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Projection: Franken to Win Recount by 27 Votes

As we wrote yesterday evening, the ever-increasing number of challenged ballots in Minnesota is making it more and more difficult to determine the extent to which Al Franken is in fact gaining ground in the state’s recount process. An analysis of precinct-by-precinct returns available on the Secretary of State’s website, however, suggests that Franken’s position is somewhat stronger than it appears, and that he may in fact be the favorite to prevail in the recount process.

Consider the following. In precincts where no challenges have been issued (these are the only precincts in which, in some sense, the results of the recount can be considered to be final and “official”) Franken has gained a total of 34 votes, and Coleman a total of 6 votes, for a net gain by Franken of 28 votes. Moreover, in precincts where just 1 challenge has been issued, Franken has gained a net of 31 votes on Coleman, and in precincts where exactly 2 challenges have been issued, Franken has gained a net of 32 votes on Coleman.

By contrast, in precincts where 5 or more ballots have been challenged between the two campaigns, Coleman has gained a net of 57 votes on Franken.

In other words, the fewer the number of challenged ballots, the better Franken is doing, and the higher the number of challenged ballots, the worse he is doing; the relationship is in fact quite strong.

Precinct-Level Returns Analysis
# Challenges n Franken Coleman Net
0 2233 +34 +6 Franken +28
1 419 -94 -125 Franken +31
2 154 -90 -122 Franken +32
3-4 133 -157 -171 Franken +14
5-9 59 -158 -116 Coleman -42
10+ 26 -156 -141 Coleman -15

It is not an accident, then, that as the number of challenges has increased with each day of the recount, Franken’s momentum appears to have stalled out. Very probably, a majority of the challenges are coming from Franken’s pile. This is somewhat irrespective of which campaign actually instigates the challenge, since as we suggested yesterday, a potential Franken undervote could be the subject of a challenge from either campaign depending on the initial ruling of the local elections judge.

We can address this phenomenon more systematically by means of a regression analysis. In the regression, we are attempting to predict a variable I’ve defined as franken_net, which is the net gain by Franken per 10,000 ballots cast in that precinct. The independent variables considered in the regression are as follows:

t: the proportion of the two-way vote received by Franken in the initial count (e.g. excluding votes for third parties)

c_f: the number of challenges initiated by the Franken campaign per 10,000 ballots counted in that precinct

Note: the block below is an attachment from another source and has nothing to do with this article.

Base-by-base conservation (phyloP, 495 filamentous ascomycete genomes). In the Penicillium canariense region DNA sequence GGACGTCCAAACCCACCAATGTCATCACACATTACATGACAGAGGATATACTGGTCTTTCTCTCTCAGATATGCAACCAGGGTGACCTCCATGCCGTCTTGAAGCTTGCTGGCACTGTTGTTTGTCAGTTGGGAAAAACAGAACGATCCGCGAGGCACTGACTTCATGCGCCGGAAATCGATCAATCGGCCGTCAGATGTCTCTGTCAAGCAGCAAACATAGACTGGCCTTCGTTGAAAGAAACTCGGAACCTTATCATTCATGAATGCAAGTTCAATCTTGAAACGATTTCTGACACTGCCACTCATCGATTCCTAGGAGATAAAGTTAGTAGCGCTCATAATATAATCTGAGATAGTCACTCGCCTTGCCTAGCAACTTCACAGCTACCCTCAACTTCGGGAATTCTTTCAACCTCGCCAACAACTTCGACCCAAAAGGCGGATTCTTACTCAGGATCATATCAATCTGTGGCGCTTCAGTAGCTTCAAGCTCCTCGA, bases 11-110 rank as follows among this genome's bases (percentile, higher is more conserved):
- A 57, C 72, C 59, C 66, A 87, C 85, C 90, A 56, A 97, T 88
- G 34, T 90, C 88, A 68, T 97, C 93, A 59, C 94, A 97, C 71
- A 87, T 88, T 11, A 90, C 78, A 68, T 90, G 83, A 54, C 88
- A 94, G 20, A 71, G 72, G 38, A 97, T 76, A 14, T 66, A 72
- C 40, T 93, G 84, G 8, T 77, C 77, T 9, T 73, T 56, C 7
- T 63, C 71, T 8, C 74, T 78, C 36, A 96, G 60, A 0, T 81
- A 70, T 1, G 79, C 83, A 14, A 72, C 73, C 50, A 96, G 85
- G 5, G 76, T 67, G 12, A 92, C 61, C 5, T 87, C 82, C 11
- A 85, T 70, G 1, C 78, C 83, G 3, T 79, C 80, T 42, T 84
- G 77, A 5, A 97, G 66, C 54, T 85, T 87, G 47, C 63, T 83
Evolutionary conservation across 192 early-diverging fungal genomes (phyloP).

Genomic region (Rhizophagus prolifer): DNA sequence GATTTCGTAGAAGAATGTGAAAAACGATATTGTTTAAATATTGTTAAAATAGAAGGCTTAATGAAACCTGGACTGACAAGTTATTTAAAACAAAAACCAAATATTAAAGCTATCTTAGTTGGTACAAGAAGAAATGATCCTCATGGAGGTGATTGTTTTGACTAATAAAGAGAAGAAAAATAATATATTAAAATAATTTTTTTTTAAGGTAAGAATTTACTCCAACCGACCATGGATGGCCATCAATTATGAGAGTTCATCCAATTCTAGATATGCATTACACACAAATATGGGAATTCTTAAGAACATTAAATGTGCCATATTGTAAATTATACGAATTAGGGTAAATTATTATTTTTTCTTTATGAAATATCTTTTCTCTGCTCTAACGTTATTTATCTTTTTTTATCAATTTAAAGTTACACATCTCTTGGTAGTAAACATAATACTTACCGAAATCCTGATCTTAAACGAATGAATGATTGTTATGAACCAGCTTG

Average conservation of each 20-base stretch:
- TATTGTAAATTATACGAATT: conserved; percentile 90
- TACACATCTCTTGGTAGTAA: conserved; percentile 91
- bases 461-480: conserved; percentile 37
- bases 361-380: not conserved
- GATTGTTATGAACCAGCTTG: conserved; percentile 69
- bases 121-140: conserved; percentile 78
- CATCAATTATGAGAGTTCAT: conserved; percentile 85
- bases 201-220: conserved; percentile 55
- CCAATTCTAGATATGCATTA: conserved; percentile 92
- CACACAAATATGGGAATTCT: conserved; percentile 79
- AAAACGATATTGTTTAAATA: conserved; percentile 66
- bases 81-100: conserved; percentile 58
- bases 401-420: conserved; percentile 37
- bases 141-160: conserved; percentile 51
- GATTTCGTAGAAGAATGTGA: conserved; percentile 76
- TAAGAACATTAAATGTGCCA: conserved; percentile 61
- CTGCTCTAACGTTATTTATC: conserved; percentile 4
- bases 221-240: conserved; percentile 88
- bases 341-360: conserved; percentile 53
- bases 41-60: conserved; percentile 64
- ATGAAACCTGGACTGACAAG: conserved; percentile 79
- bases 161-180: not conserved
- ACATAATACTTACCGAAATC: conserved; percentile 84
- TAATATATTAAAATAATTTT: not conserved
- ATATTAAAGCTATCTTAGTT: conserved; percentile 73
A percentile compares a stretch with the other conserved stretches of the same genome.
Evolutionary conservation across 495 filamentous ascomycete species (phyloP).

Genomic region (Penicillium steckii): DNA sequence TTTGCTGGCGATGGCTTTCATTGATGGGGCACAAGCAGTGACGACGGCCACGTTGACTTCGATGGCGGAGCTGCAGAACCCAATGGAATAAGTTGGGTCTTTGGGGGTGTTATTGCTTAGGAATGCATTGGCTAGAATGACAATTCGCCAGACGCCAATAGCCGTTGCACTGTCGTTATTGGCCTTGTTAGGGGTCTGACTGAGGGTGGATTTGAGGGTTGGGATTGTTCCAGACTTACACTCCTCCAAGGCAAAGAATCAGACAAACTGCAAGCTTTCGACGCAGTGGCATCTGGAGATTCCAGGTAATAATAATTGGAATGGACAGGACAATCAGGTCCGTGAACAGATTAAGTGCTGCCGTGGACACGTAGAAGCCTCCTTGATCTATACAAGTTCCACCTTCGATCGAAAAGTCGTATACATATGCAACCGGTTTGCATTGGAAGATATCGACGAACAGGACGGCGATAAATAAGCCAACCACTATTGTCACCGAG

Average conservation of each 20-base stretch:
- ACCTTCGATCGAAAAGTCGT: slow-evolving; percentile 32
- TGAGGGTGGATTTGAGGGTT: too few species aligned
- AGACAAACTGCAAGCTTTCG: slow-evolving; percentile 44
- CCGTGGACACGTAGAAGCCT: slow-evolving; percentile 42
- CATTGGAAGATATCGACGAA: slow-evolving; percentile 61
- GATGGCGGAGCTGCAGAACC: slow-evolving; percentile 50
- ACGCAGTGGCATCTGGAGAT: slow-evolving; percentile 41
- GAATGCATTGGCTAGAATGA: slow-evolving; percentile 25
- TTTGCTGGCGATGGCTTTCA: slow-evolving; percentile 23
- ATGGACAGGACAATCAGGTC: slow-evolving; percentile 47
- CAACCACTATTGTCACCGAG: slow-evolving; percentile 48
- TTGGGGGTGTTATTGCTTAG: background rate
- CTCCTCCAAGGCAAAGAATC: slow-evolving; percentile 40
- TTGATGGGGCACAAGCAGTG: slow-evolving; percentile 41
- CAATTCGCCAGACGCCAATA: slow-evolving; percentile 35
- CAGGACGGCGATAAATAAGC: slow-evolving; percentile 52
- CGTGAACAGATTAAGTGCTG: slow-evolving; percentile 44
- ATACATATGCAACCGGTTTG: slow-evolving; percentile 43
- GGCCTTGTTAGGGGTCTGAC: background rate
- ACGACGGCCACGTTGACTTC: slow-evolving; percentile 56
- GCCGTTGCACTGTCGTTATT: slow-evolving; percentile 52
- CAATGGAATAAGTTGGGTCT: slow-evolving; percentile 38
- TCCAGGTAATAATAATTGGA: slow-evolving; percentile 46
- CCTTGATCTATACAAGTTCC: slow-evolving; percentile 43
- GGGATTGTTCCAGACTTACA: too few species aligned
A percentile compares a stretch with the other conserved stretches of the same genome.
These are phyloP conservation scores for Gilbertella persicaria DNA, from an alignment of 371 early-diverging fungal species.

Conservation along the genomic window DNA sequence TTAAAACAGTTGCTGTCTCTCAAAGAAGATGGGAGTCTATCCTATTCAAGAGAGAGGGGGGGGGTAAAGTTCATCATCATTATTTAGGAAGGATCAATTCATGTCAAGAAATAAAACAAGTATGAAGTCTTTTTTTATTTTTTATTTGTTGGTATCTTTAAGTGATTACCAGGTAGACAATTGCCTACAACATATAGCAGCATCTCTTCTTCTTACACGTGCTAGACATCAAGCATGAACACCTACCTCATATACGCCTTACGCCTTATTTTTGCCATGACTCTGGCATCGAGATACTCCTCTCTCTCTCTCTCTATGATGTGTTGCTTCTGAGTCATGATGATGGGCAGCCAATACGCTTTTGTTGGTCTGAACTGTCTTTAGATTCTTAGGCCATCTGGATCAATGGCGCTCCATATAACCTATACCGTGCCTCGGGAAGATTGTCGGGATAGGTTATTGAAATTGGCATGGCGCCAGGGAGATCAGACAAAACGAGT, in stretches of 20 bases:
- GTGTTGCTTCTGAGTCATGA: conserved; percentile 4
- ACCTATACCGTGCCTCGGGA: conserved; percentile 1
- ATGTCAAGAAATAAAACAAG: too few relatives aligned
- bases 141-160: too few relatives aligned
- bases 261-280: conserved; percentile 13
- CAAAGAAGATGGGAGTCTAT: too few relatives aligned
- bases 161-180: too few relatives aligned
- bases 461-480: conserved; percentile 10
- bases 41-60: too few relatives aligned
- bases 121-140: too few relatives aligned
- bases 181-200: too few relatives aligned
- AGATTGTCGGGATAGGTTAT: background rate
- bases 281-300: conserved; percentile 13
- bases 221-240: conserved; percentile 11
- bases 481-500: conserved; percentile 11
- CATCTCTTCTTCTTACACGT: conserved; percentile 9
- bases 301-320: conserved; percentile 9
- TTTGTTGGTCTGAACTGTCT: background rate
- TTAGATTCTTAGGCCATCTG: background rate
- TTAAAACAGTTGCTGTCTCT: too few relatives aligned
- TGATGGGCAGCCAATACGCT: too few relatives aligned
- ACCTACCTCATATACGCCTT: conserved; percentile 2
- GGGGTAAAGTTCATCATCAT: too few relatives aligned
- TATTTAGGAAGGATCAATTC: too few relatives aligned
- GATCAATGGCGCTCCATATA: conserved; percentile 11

c_c: the number of challenges initiated by the Coleman campaign per 10,000 ballots counted in that precinct

In addition, the regression analysis contains interaction terms between each combination of two variables, as well as an interaction term for all three variables, all of which are statistically significant. The regression is weighted by the square root of the number of ballots cast in that precinct.

The results of the regression are as follows:

franken_net        Coef.     t     P>|t|
t 8.922 2.89 0.004
c_f -0.280 -3.99 0.000
c_c -0.926 -9.82 0.000
t * c_f -0.703 -8.59 0.000
t * c_c +0.565 2.89 0.004
c_f * c_c -0.013 -4.29 0.000
t * c_f * c_c +0.012 2.81 0.005
_constant -3.622 -2.36 0.019

This regression is a bit difficult to interpret, particularly with the presence of all the interaction terms, but the key intuition is as follows. Suppose that the number of challenges is zero — as will happen once the state canvassing board finishes considering all such challenges in December. In this case, all terms in the regression equation reduce to zero, except for the constant term and t, which is Franken’s share of the two-way vote in that precinct. We are thus left with the following:

franken_net = t * 8.922 – 3.622

Now, we can attempt to solve this equation at the statewide level. When we plug in a t of .499956 — Franken was picked on just slightly very less than half of the ballots during the initial count — we get a value for franken_net of .837. That is, Franken will gain a net of .837 votes for every 10,000 cast. With a total of 2,885,555 ballots having been recorded in the initial count, this works out to a projected gain of 242 votes for Franken statewide. Since Norm Coleman led by 215 votes in the initial count, this suggests that Franken will win by 27 votes once the recount process is complete (including specifically the adjudication of all challenged ballots).

The error bars on this regression analysis are fairly high, and so even if you buy my analysis, you should not regard Franken as more than a very slight favorite. Nevertheless, there is good reason to believe that the high rate of ballot challenges is in fact hurting Franken disproportionately, and that once such challenges are resolved, Franken stands to gain ground, perhaps enough to let him overtake Coleman.

(Note: it is also possible to build a multivariate regression model that attempts to solve for both Franken and Coleman’s totals in an absolute sense, rather than Franken’s gain relative to Coleman. This multivariate model produces a slightly more optimistic result for Franken, suggesting that he will gain 254 votes statewide and Coleman will lose 12, producing a net swing of 268 votes toward Franken.)

Nate Silver is the founder and editor in chief of FiveThirtyEight.